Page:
Scientists track space junk to avert pretty-big-bangs
For the better part of a decade, astronomers concerned about Earth getting smacked by an asteroid have searched the night skies to find potential civilization-busters. Their quarry: near-Earth objects at least 1 kilometer across.
The possibility of such an impact has spawned Hollywood movies and real-world estimates of 1 billion fatalities and global environmental catastrophe. But researchers have long warned that smaller objects can also blindside us and wreak havoc. Some military analysts even warn that such a collision could be mistaken for a nuclear attack and trigger a response.
Now, researchers are laying plans to begin tracking the movements of such smaller objects, perhaps as early as 2008. Their efforts raise intriguing questions about how scientists report risks to the public.
Last week, NASA released a report from a 12-member scientific panel outlining the technological options for the search, aimed at detecting 90 percent of potentially hazardous objects (PHOs) between 140 meters and 1 kilometer across. Researchers suggest the search could be completed in seven to 20 years, and could be implemented using today's telescopes, cameras, and automation technologies.
Since researchers hope to wrap up current search efforts - aimed at 1 kilometer and larger hazards - by 2008, "now is the right time to begin looking at the next steps," says Richard Binzel, a planetary scientist at the Massachusetts Institute of Technology in Cambridge, Mass.
While movies such as "Armageddon" and "Deep Impact" have spun cinematic yarns out of some of the biggest collisions one might imagine, researchers point to the smaller - and more numerous - objects that can pose significant hazards. For example, some 50,000 years ago, an iron meteor estimated at 60 meters in diameter smashed into Arizona, gouging out a crater 1 kilometer (0.62 miles) across and 200 meters deep.
In 1908, a 50-meter object exploded in the skies over Siberia, flattening trees for 25 kilometers in every direction. By comparison, the Mt. Saint Helens eruption in 1980 flattened trees up to 30 kilometers away. Though Lilliputian by cosmic standards, such objects can carry the punch of 10- to 15-megaton hydrogen bombs, equal to some of the largest nuclear tests and thousands of times more powerful than the atomic bombs dropped on Japan.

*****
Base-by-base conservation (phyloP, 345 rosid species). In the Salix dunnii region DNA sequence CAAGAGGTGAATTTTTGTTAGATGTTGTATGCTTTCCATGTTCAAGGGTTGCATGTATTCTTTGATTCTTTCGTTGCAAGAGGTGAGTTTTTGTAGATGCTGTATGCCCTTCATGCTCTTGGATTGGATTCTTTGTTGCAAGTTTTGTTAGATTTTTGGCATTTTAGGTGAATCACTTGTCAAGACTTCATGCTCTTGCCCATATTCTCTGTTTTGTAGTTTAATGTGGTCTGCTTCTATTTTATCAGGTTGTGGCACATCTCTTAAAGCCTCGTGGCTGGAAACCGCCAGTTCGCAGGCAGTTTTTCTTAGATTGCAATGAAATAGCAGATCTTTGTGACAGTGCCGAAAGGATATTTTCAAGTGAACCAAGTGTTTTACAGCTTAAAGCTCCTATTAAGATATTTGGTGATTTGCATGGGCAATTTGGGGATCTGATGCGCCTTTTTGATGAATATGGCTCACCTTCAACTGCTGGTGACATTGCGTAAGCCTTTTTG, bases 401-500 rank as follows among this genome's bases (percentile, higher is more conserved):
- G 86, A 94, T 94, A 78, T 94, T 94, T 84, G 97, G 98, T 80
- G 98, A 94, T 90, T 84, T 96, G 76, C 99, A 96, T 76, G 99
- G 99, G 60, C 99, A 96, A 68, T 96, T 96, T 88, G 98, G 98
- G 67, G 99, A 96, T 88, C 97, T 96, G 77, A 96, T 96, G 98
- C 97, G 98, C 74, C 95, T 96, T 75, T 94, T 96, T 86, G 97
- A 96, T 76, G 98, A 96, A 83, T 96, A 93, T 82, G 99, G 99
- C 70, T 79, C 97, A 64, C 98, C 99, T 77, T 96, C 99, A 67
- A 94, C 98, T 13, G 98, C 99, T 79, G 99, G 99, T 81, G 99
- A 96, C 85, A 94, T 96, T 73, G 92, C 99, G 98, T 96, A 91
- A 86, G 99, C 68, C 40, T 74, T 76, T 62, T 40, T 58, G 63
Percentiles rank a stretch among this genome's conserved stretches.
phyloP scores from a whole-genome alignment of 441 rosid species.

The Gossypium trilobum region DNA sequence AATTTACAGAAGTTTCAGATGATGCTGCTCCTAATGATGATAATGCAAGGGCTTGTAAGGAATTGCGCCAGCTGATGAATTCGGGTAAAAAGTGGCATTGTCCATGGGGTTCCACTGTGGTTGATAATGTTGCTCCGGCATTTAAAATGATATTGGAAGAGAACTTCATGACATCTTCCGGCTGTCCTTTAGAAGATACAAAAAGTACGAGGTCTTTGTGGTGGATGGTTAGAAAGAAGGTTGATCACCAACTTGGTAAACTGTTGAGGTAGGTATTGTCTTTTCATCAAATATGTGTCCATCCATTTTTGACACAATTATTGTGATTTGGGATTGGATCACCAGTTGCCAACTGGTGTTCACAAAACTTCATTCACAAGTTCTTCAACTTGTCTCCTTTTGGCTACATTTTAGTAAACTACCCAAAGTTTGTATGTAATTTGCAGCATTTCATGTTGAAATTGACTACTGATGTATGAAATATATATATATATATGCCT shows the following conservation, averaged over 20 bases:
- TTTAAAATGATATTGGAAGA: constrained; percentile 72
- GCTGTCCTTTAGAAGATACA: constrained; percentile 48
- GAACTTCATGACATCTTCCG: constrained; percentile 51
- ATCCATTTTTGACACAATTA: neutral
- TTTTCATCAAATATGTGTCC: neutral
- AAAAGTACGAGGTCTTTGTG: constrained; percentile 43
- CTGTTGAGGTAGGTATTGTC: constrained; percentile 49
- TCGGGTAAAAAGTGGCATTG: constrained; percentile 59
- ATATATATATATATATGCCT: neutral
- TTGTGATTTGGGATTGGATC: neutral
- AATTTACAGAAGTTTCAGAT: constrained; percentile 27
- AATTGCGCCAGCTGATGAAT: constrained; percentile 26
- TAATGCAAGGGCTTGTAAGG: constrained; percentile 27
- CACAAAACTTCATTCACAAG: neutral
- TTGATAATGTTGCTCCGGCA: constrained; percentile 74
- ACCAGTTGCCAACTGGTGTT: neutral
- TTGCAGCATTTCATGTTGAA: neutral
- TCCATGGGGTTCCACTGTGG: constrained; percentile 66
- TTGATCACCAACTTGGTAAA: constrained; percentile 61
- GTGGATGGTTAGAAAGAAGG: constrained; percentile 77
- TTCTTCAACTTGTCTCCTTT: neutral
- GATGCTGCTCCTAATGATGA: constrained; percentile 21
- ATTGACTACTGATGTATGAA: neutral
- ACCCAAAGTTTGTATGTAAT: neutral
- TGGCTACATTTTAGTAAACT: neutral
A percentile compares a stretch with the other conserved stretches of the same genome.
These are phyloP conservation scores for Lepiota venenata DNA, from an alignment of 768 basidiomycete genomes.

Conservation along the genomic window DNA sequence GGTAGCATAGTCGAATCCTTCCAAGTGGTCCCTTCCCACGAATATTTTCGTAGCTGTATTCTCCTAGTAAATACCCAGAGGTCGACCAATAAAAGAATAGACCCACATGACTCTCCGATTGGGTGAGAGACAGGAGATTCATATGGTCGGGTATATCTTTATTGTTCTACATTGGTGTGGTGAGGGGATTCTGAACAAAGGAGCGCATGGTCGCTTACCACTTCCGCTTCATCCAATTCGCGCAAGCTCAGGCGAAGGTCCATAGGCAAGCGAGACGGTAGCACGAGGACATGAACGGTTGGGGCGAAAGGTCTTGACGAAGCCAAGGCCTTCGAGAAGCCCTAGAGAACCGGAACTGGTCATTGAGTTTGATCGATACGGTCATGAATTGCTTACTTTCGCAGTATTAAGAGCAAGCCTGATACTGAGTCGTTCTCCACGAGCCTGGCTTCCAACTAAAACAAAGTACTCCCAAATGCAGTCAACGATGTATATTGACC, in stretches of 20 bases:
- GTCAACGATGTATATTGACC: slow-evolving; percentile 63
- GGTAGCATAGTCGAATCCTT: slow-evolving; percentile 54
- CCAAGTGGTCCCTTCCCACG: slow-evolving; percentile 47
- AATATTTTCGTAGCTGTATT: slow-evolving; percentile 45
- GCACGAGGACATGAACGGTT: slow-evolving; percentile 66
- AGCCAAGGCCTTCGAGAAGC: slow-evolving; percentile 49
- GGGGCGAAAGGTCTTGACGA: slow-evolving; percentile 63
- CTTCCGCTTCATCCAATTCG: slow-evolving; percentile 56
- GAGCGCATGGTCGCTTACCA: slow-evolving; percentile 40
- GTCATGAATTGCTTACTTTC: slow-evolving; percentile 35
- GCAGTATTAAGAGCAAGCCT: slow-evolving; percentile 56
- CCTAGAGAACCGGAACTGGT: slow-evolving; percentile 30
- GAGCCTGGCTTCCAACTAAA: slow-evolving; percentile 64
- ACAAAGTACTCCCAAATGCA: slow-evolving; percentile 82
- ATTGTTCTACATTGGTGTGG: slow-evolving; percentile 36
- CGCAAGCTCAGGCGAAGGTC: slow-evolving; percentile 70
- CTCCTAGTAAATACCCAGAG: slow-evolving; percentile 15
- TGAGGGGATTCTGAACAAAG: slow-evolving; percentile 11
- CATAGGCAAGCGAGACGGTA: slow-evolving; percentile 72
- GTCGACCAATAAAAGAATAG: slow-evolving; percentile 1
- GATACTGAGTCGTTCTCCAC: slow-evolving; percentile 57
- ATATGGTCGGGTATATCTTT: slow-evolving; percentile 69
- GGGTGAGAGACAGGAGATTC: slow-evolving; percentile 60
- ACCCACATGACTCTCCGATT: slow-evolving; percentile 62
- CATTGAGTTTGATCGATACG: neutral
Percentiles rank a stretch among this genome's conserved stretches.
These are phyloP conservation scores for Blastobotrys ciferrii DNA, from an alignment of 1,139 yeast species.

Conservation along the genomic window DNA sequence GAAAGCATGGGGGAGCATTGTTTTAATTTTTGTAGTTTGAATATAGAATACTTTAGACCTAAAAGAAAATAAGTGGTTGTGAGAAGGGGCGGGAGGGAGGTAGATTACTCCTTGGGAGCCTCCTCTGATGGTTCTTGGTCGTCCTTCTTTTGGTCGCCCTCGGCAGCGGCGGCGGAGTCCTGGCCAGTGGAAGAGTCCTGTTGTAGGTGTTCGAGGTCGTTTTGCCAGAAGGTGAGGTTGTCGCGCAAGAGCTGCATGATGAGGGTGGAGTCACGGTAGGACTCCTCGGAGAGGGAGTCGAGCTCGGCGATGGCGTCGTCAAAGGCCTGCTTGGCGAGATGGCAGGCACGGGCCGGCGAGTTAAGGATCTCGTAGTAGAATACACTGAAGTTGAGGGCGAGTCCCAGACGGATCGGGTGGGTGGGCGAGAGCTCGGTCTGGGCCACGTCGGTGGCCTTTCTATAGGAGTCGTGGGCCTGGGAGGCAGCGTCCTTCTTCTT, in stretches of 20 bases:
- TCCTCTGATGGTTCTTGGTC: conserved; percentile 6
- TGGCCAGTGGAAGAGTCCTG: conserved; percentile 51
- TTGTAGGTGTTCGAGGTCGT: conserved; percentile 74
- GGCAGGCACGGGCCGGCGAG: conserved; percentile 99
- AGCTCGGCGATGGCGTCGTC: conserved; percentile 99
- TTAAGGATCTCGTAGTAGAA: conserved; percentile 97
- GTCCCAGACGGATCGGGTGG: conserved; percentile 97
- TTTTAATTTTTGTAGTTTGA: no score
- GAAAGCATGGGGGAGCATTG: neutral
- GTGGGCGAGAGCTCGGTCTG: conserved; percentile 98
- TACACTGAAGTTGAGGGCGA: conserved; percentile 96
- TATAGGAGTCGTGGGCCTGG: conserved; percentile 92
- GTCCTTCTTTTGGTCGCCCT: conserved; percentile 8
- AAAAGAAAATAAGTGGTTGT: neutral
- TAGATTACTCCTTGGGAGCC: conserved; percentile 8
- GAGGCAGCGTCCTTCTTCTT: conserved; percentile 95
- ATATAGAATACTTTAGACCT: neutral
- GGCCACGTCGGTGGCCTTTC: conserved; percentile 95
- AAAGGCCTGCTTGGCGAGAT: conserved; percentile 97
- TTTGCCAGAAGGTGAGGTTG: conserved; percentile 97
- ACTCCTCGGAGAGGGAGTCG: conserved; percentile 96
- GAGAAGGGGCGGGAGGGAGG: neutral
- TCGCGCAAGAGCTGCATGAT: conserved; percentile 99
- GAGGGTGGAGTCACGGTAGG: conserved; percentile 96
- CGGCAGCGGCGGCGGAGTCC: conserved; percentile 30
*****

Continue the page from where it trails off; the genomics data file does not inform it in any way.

The new search would aim at far more destructive objects in the 140 meters to 1 kilometer range. While there are only an estimated 1,100 near-Earth asteroids larger than a kilometer across, these smaller objects could number more than 20,000. More objects raise the prospect of more alerts - and heightens the challenge of communicating risk to the public.
Late last month, for example, astronomers discovered a space rock they dubbed 2003 QQ47. Initial calculations suggested it had a small but potentially worrisome probability of striking Earth in 2014. After additional observations over the next 24 hours, astronomers revised the estimate, eliminating the object as an immediate threat. But the initial announcement triggered Armageddon-like headlines, touching off a heated debate among key members of the asteroid-hunting community about the hazard scale they devised to communicate such risks.
Such alerts, followed by stand-downs, can create the public impression of astronomers "crying wolf," acknowledges Dr. Binzel, who devised and is revising one of the scales used. Yet the alternative - spotting a problem, then sitting on the information until additional observations come in - leaves the community vulnerable to accusations of hiding information.
"It's a known problem," he sighs, adding that it's better to be open about the data and the process used to collect and analyze it than to appear guilty of a cover-up.
Asteroid and comet hazards are estimated based on the likelihood that an object presents a danger sometime during the next 100 years. Thus, if the new survey detects these smaller potential hazards well in advance of a likely collision, "there's an excellent chance" they could be deflected, says Donald Yeomans, an astronomer at NASA's Jet Propulsion Laboratory in Pasadena, Calif., and vice-chairman of the panel that produced the report. The team estimates the cost of the new search effort between $236 million and $397 million.